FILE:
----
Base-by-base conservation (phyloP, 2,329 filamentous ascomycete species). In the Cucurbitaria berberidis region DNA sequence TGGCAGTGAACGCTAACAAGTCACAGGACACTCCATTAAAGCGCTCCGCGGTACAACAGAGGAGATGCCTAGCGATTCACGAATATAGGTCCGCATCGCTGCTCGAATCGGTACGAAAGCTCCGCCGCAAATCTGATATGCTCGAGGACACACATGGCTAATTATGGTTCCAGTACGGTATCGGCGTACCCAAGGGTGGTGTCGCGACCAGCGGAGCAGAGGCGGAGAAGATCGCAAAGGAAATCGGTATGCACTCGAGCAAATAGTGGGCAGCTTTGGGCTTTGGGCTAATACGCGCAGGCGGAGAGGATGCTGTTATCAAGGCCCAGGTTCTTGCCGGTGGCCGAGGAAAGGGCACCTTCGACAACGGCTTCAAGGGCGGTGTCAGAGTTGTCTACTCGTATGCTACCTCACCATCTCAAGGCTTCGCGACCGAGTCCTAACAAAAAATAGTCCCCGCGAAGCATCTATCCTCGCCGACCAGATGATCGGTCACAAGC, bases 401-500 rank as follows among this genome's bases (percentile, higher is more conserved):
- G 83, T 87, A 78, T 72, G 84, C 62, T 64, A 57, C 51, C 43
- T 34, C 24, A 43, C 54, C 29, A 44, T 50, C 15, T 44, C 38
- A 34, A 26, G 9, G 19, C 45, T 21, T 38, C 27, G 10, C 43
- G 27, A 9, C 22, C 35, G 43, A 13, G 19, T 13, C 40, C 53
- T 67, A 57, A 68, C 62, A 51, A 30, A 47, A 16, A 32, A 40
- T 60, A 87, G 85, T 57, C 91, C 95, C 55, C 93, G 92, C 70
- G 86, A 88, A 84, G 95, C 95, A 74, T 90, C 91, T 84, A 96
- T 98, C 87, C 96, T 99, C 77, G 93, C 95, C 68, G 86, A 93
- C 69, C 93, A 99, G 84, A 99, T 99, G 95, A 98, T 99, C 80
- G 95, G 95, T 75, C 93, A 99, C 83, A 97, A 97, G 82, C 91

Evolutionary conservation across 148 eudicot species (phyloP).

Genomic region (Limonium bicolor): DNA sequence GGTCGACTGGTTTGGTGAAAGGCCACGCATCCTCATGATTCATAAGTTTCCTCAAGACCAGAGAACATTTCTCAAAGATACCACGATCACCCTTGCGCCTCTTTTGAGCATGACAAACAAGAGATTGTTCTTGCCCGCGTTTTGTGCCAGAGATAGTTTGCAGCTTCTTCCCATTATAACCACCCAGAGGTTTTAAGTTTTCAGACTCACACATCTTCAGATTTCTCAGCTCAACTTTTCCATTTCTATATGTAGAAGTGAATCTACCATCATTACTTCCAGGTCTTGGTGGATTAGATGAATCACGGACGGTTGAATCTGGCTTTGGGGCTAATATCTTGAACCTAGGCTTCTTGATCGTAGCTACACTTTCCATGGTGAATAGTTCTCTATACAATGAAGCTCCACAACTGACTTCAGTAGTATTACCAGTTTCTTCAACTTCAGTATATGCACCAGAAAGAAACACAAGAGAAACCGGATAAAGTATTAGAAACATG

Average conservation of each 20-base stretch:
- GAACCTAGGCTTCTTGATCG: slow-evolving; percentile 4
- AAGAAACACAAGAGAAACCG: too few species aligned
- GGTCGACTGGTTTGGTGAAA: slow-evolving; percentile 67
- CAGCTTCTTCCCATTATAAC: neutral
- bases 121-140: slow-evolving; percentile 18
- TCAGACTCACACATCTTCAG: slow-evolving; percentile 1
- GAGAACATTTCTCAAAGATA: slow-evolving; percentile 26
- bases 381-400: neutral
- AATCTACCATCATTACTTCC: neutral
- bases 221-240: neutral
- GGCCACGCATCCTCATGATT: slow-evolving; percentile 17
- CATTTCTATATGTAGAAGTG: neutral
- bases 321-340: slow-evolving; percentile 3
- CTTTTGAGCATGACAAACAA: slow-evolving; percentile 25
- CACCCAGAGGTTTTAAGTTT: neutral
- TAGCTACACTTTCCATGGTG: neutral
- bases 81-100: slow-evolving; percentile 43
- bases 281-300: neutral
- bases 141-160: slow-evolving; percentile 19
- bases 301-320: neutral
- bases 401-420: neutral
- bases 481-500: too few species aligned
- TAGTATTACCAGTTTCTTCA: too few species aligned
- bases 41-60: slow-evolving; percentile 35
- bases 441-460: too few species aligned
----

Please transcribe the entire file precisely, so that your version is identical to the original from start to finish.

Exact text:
Base-by-base conservation (phyloP, 2,329 filamentous ascomycete species). In the Cucurbitaria berberidis region DNA sequence TGGCAGTGAACGCTAACAAGTCACAGGACACTCCATTAAAGCGCTCCGCGGTACAACAGAGGAGATGCCTAGCGATTCACGAATATAGGTCCGCATCGCTGCTCGAATCGGTACGAAAGCTCCGCCGCAAATCTGATATGCTCGAGGACACACATGGCTAATTATGGTTCCAGTACGGTATCGGCGTACCCAAGGGTGGTGTCGCGACCAGCGGAGCAGAGGCGGAGAAGATCGCAAAGGAAATCGGTATGCACTCGAGCAAATAGTGGGCAGCTTTGGGCTTTGGGCTAATACGCGCAGGCGGAGAGGATGCTGTTATCAAGGCCCAGGTTCTTGCCGGTGGCCGAGGAAAGGGCACCTTCGACAACGGCTTCAAGGGCGGTGTCAGAGTTGTCTACTCGTATGCTACCTCACCATCTCAAGGCTTCGCGACCGAGTCCTAACAAAAAATAGTCCCCGCGAAGCATCTATCCTCGCCGACCAGATGATCGGTCACAAGC, bases 401-500 rank as follows among this genome's bases (percentile, higher is more conserved):
- G 83, T 87, A 78, T 72, G 84, C 62, T 64, A 57, C 51, C 43
- T 34, C 24, A 43, C 54, C 29, A 44, T 50, C 15, T 44, C 38
- A 34, A 26, G 9, G 19, C 45, T 21, T 38, C 27, G 10, C 43
- G 27, A 9, C 22, C 35, G 43, A 13, G 19, T 13, C 40, C 53
- T 67, A 57, A 68, C 62, A 51, A 30, A 47, A 16, A 32, A 40
- T 60, A 87, G 85, T 57, C 91, C 95, C 55, C 93, G 92, C 70
- G 86, A 88, A 84, G 95, C 95, A 74, T 90, C 91, T 84, A 96
- T 98, C 87, C 96, T 99, C 77, G 93, C 95, C 68, G 86, A 93
- C 69, C 93, A 99, G 84, A 99, T 99, G 95, A 98, T 99, C 80
- G 95, G 95, T 75, C 93, A 99, C 83, A 97, A 97, G 82, C 91

Evolutionary conservation across 148 eudicot species (phyloP).

Genomic region (Limonium bicolor): DNA sequence GGTCGACTGGTTTGGTGAAAGGCCACGCATCCTCATGATTCATAAGTTTCCTCAAGACCAGAGAACATTTCTCAAAGATACCACGATCACCCTTGCGCCTCTTTTGAGCATGACAAACAAGAGATTGTTCTTGCCCGCGTTTTGTGCCAGAGATAGTTTGCAGCTTCTTCCCATTATAACCACCCAGAGGTTTTAAGTTTTCAGACTCACACATCTTCAGATTTCTCAGCTCAACTTTTCCATTTCTATATGTAGAAGTGAATCTACCATCATTACTTCCAGGTCTTGGTGGATTAGATGAATCACGGACGGTTGAATCTGGCTTTGGGGCTAATATCTTGAACCTAGGCTTCTTGATCGTAGCTACACTTTCCATGGTGAATAGTTCTCTATACAATGAAGCTCCACAACTGACTTCAGTAGTATTACCAGTTTCTTCAACTTCAGTATATGCACCAGAAAGAAACACAAGAGAAACCGGATAAAGTATTAGAAACATG

Average conservation of each 20-base stretch:
- GAACCTAGGCTTCTTGATCG: slow-evolving; percentile 4
- AAGAAACACAAGAGAAACCG: too few species aligned
- GGTCGACTGGTTTGGTGAAA: slow-evolving; percentile 67
- CAGCTTCTTCCCATTATAAC: neutral
- bases 121-140: slow-evolving; percentile 18
- TCAGACTCACACATCTTCAG: slow-evolving; percentile 1
- GAGAACATTTCTCAAAGATA: slow-evolving; percentile 26
- bases 381-400: neutral
- AATCTACCATCATTACTTCC: neutral
- bases 221-240: neutral
- GGCCACGCATCCTCATGATT: slow-evolving; percentile 17
- CATTTCTATATGTAGAAGTG: neutral
- bases 321-340: slow-evolving; percentile 3
- CTTTTGAGCATGACAAACAA: slow-evolving; percentile 25
- CACCCAGAGGTTTTAAGTTT: neutral
- TAGCTACACTTTCCATGGTG: neutral
- bases 81-100: slow-evolving; percentile 43
- bases 281-300: neutral
- bases 141-160: slow-evolving; percentile 19
- bases 301-320: neutral
- bases 401-420: neutral
- bases 481-500: too few species aligned
- TAGTATTACCAGTTTCTTCA: too few species aligned
- bases 41-60: slow-evolving; percentile 35
- bases 441-460: too few species aligned